Penalties for Noncompliance

Depending on the nature and extent of the noncompliance found during an ERC audit, the IRS may impose additional penalties. These penalties can be severe, especially if the IRS believes the inaccuracies in the credit claim were due to negligence, significant understatement of income, or fraud. Penalties can range from 20% to 75% of the underpaid tax, which can represent a substantial financial burden.

Beyond immediate financial repercussions, undergoing an ERC audit can bring a business under increased scrutiny from the IRS and other regulatory bodies. This could lead to more frequent audits in the future, requiring the business to allocate more resources to compliance and record-keeping. Such scrutiny can also impact a business's reputation, potentially affecting relationships with investors, financial institutions, and customers.

Operational Disruptions

The audit process itself can be disruptive to normal business operations. The need to gather extensive documentation and communicate with tax advisors and the IRS can divert attention from daily business activities. This disruption can affect productivity and focus, especially for smaller businesses with limited administrative resources.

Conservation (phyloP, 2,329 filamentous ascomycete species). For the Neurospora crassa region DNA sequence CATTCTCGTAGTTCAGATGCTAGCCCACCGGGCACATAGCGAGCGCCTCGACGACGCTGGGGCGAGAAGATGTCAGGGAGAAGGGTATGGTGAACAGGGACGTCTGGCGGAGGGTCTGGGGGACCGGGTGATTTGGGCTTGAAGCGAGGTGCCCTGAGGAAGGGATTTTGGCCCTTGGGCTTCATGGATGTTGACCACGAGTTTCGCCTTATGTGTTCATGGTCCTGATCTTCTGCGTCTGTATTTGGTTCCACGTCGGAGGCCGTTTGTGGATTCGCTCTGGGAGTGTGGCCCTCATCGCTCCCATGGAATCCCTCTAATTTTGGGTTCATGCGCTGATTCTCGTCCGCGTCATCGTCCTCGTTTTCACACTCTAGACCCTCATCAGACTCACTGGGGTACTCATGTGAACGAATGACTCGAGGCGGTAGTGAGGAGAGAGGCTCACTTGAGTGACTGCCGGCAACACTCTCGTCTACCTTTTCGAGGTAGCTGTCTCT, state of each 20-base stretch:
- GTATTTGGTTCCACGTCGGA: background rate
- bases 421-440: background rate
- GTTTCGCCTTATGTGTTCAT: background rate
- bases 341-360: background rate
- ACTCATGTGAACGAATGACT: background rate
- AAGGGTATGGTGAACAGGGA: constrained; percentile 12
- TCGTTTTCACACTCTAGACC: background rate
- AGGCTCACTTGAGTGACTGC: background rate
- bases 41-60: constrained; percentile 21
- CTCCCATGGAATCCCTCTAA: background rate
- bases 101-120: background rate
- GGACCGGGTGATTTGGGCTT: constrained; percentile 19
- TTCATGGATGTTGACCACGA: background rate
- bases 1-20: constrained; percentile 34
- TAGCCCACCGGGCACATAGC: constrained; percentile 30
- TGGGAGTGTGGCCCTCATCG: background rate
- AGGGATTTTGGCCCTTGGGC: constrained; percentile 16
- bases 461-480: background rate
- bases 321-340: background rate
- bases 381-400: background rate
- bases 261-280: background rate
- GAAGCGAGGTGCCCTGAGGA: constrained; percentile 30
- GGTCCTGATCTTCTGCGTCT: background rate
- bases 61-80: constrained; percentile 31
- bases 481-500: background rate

Conclusion: What Arkansas Businesses Can Do To Protect Themselves

The potential consequences of an ERC audit underscore the importance of accurate and compliant initial filings. Businesses should ensure meticulous record-keeping, seek expert advice when applying for the credit, and prepare for the possibility of an audit by understanding the rules and requirements of the ERC thoroughly. Engaging with professionals like tax attorneys or accountants can provide the necessary guidance and support to navigate the complexities of the ERC and mitigate the risks associated with an audit.

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-Aileen Dwight, Licensed Clinical Social Worker & Psychotherapist

Last updated: May 18, 2024